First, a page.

So ##\phi = k \pi## with ##k = 0, 1, 2....## and ##\phi = -arctan \left( \frac {3 \sqrt{3}} 7 \right) + \frac {k \pi} 2## with ##k = 0, 1, 2....##
I have a different result, but I cannot see whether I did a mistake, which is possible as I constructed the problem myself, or you did, since you neither gave a complete proof nor does your formula fit on the page.

And yes, a complete solution is required, no hidden computer algorithms.

Edit: I have checked my result again, so I think you made a mistake.
 
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  • #14
dRic2
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your formula fit on the page.
Yes it does... Scroll to the right and you will see the whole equation.

no hidden computer algorithms.
I just used the command
Code:
Simplfy[ ---copy-paste that long equations---]
Does that mean I have to do it by hand ?


I have a different result
I checked the result I got putting it in the starting functions and I got the expected result, but I could have made some copy/paste mistake myself
 
  • #15
fresh_42
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I checked the result I got putting it in the starting functions and I got the expected result, but I could have made some copy/paste mistake myself
I double checked it again. Have you checked for ##\pi/6## which is as far as I can see not in your list?
 
  • #16
dRic2
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I double checked it again. Have you checked for π/6π/6\pi/6 which is as far as I can see not in your list?
You are right, ##\pi/6## is a solution I have overlooked. The strange thing is that if I put ##\pi/6## in the equation I wrote in post #12 it doesn't yield zero... but the integral is actually zero. Is there something wrong in my answer ? Are the other results correct ? I maybe be just hitting some wrong keys on the keyboard because it's 3 am here :biggrin::biggrin:
Tomorrow I'll try again. I'm really sorry for all the trouble.
 
  • #17
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Is there something wrong in my answer ?
I think there has to be. If I made no mistake, then there is an elegant solution of it with not many easy, i.e. polynomial integrals.
 
  • #18
QuantumP7
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4. Let ##x## be a real number. Find ##\lim_{n \rightarrow \infty}n((1+\frac {x}{n})^{n} - e^{x})##.

Answer:

##\lim_{n \rightarrow \infty}n((1+\frac {x}{n})^{n} - e^{x}) = \left( \lim_{n \rightarrow \infty}n * \lim_{n \rightarrow \infty}(1+\frac {x}{n})^{n} \right) - \left( \lim_{n \rightarrow \infty}n * \lim_{n \rightarrow \infty} e^{x} \right)##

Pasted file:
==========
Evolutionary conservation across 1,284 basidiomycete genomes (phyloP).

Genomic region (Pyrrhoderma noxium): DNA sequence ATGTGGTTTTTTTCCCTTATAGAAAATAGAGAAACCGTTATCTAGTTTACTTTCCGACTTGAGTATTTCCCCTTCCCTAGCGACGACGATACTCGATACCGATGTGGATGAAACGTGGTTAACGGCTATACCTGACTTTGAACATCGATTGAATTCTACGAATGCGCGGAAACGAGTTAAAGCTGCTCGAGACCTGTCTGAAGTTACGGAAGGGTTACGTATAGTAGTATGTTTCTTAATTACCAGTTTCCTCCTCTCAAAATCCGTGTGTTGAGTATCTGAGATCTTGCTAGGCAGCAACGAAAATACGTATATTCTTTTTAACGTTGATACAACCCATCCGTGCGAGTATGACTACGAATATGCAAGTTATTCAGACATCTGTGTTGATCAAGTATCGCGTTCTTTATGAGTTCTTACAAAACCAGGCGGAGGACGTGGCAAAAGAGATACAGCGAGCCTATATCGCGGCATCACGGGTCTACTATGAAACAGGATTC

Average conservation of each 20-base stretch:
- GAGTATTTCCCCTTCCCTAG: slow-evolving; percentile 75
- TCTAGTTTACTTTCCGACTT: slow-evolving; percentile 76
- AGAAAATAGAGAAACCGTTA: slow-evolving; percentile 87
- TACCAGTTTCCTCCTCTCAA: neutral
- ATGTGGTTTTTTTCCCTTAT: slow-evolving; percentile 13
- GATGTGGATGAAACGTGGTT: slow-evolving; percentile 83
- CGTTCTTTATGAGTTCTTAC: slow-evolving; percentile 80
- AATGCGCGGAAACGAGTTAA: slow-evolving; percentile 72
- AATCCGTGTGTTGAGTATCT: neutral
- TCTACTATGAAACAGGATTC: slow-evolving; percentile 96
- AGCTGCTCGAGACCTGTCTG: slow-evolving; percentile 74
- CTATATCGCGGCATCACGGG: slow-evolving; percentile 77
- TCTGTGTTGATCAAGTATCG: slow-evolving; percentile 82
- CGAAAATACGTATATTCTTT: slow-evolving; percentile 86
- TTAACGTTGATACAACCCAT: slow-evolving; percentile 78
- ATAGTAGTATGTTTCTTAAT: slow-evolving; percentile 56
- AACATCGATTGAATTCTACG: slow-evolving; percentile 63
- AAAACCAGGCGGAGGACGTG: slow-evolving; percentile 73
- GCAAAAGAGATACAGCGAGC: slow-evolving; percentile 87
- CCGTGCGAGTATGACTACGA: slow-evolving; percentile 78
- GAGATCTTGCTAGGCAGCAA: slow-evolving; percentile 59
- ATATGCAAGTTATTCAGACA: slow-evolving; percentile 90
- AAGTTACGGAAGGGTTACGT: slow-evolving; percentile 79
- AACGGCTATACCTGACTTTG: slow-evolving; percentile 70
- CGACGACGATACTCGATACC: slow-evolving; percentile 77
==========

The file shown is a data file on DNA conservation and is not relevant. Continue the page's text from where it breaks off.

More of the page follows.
##= \left( \lim_{n \rightarrow \infty}n * e^{x} \right) - \left( \lim_{n \rightarrow \infty}n * e^{x} \right) ##

##=0##
 
  • #19
Infrared
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##\lim_{n \rightarrow \infty}n((1+\frac {x}{n})^{n} - e^{x}) = \left( \lim_{n \rightarrow \infty}n * \lim_{n \rightarrow \infty}(1+\frac {x}{n})^{n} \right) - \left( \lim_{n \rightarrow \infty}n * \lim_{n \rightarrow \infty} e^{x} \right)##

This is not right, as neither of the terms on your righthand side exist.
 
  • #20
Leo Consoli
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Hi, here is my attempt for high school problem 1:
Being N the number of steps when the escalator is not working, s the size of a step of the escalator and u the speed of the escalator.
In the first situation when the person is going up:
s is the relative velocity to the escalator, and (u+s) is the velocity to the ground, so the movement equation is:
gif.gif

In the second situation:
gif.gif

Dividing both by s:
gif.gif

Adding both sides:
gif.gif
 

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  • #21
QuantumP7
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4. Let x be a real number. Find ## \lim_{n \rightarrow \infty} n \left( \left( 1 + \frac{x}{n} \right) ^{n} - e^{x} \right)##

Answer:

##\lim_{n \rightarrow \infty} ln \left( n \left( \left(1 + \frac{x}{n} \right) ^{n} - e^{x} \right) \right)##

## = \lim_{n \rightarrow \infty} \left( ln(n) + ln \left( \left(1 + \frac{x}{n} \right) ^{n} - e^{x} \right) \right) ##
## = \lim_{n \rightarrow \infty} \left( ln(n) + ln \left(1 + \frac{x}{n} \right) ^{n} - ln \left( e^{x} \right) \right) ##
## = \lim_{n \rightarrow \infty} \left( ln(n) \right) + \lim_{n \rightarrow \infty} \left( ln \left(1 + \frac{x}{n} \right) ^{n} - ln \left( e^{x} \right) \right) ##
## = \lim_{n \rightarrow \infty} \left( ln(n) \right) + \lim_{n \rightarrow \infty} \left( ln \left(1 + \frac{x}{n} \right) ^{n} \right) - \lim_{n \rightarrow \infty} \left( ln \left( e^{x} \right) \right) ##
## = \lim_{n \rightarrow \infty} \left( ln(n) \right) + \left( x \right) - \lim_{n \rightarrow \infty} \left( x \right) ##
## = \lim_{n \rightarrow \infty} \left( ln(n) \right) + \left( x \right) - \left( x \right) ##
## = \lim_{n \rightarrow \infty} \left( ln(n) \right) ##
##= \infty ##
 
  • #22
Infrared
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## = \lim_{n \rightarrow \infty} \left( ln(n) + ln \left( \left(1 + \frac{x}{n} \right) ^{n} - e^{x} \right) \right) ##
## = \lim_{n \rightarrow \infty} \left( ln(n) + ln \left(1 + \frac{x}{n} \right) ^{n} - ln \left( e^{x} \right) \right) ##

This step is not right, as [itex]\ln(A-B)[/itex] is not the same as [itex]\ln(A)-\ln(B)[/itex].
 
  • #23
QuantumP7
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This step is not right, as [itex]\ln(A-B)[/itex] is not the same as [itex]\ln(A)-\ln(B)[/itex].

Aw. You're right.

4. Let x be a real number. Find ## \lim_{n \rightarrow \infty} n \left( \left( 1 + \frac{x}{n} \right) ^{n} - e^{x} \right)##

Answer:
## \lim_{n \rightarrow \infty} n \left( \left( 1 + \frac{x}{n} \right) ^{n} - e^{x} \right)##